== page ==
"It's nonsensical and expensive to look to traditional hard-bound books when information today is so readily available in electronic form," Schwarzenegger wrote. "Especially now, when our school districts are strapped for cash and our state budget deficit is forcing further cuts to classrooms, we must do everything we can to untie educators' hands and free up dollars so that schools can do more with fewer resources."
The devil is in the details, they say, and I'm sure many jurisdictions will be watching to see if the Governator actually saves the state money. If he does, you can be sure that there will be many imitators. It goes to show that hard times tend to stimulate innovation, as the status quo becomes too uncomfortable to maintain.
I am cautiously favourable. I've thought for some time that the textbook industry was abusive of students, both in terms of expense and of weight, and if there's a practical way to change that - and if publishers are farsighted enough to embrace change willingly - this could turn into a win-win situation. If I were a smaller publisher of textbooks, I would be rushing to see if I could jump in ahead of the big boys and gobble up a significant part of the market ahead of them.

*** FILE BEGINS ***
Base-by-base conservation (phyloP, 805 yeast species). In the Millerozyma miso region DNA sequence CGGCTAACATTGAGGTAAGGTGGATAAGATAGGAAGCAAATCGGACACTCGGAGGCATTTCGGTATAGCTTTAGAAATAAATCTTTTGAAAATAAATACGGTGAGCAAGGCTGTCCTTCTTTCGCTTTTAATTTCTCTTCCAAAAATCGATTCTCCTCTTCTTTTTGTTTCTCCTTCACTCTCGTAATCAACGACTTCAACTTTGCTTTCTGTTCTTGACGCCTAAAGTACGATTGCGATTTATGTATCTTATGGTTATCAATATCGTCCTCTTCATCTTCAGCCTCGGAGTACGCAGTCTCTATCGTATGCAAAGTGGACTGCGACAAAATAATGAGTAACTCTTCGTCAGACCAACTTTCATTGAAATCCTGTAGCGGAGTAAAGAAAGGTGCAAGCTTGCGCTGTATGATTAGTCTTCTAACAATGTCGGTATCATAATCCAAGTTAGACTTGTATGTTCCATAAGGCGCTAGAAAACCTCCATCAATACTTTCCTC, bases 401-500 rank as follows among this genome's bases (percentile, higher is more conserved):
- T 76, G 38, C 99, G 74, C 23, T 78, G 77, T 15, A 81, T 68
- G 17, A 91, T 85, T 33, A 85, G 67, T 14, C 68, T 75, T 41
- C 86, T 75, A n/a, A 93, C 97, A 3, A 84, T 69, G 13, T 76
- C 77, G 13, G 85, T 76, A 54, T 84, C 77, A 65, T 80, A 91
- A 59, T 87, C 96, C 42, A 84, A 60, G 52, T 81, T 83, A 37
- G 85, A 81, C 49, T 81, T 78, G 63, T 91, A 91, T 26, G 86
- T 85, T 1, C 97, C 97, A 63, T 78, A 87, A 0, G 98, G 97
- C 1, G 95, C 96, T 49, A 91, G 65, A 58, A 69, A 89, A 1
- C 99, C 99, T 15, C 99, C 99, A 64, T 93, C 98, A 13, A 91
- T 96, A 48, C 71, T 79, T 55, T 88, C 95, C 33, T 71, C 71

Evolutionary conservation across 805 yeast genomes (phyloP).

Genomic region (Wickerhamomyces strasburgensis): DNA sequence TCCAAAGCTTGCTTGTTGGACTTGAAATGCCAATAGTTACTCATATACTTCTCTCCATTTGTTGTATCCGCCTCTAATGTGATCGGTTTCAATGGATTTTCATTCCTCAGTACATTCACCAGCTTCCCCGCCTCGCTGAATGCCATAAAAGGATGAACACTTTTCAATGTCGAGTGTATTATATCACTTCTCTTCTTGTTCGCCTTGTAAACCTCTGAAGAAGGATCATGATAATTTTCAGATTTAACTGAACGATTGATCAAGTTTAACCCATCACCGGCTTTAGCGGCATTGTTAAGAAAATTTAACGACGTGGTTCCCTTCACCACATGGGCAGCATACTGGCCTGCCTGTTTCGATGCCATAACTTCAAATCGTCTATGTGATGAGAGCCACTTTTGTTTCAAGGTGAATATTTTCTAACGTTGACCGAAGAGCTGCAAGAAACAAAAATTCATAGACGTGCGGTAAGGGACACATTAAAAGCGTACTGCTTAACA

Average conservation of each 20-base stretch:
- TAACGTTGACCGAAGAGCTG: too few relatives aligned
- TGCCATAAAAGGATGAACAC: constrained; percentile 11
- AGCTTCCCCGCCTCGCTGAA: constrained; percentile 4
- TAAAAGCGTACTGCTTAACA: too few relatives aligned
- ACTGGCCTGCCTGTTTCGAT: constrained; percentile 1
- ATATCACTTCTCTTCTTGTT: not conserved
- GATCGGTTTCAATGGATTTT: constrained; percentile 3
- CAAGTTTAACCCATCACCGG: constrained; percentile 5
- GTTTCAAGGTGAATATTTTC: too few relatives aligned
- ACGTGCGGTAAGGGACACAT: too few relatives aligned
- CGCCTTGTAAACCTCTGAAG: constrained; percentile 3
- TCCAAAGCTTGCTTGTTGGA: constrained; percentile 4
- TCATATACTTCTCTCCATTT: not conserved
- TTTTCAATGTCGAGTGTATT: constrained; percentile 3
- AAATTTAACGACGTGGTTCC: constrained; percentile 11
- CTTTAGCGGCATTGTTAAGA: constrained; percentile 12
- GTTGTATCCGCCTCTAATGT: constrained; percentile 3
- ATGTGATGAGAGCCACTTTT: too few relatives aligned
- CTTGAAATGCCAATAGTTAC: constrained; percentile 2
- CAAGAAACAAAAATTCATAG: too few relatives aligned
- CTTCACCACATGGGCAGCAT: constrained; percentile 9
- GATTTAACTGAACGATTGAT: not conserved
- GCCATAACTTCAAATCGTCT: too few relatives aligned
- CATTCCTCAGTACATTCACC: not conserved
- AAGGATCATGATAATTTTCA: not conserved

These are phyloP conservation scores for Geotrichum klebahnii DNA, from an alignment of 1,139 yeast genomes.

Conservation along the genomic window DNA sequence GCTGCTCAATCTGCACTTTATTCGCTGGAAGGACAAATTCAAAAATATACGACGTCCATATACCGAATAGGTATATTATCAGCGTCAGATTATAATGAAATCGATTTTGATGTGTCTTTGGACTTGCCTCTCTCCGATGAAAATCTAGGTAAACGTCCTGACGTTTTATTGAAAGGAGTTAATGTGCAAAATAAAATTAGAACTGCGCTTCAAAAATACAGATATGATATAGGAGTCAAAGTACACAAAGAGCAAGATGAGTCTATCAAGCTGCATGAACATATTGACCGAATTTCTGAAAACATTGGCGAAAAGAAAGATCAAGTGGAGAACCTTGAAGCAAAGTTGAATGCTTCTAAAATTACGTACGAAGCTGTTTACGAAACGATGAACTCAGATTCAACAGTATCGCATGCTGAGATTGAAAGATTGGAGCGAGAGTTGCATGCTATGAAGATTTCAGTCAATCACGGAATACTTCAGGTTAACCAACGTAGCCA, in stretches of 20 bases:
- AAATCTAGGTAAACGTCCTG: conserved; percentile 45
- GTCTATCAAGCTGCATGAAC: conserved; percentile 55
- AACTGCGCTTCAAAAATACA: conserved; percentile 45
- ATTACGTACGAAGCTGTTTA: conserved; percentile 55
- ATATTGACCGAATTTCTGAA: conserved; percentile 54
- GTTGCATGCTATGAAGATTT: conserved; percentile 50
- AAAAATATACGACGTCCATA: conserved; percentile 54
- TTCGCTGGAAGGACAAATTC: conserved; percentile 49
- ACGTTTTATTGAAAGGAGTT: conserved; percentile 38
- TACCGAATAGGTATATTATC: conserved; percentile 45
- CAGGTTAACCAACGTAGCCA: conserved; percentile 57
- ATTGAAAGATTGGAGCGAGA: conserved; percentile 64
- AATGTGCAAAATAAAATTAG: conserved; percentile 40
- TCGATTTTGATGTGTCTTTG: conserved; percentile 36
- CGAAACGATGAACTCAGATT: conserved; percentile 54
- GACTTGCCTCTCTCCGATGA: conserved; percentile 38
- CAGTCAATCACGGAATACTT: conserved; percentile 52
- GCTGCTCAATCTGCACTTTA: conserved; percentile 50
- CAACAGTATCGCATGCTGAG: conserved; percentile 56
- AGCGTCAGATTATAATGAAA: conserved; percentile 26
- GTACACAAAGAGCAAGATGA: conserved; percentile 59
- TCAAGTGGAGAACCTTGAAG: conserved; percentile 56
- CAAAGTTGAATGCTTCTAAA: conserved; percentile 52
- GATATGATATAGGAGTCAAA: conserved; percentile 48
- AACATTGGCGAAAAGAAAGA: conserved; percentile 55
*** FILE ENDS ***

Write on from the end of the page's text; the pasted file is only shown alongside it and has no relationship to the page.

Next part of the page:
What do you think? Is Schwarzenegger visionary or deluded? Will the peripheral costs erase the financial benefits?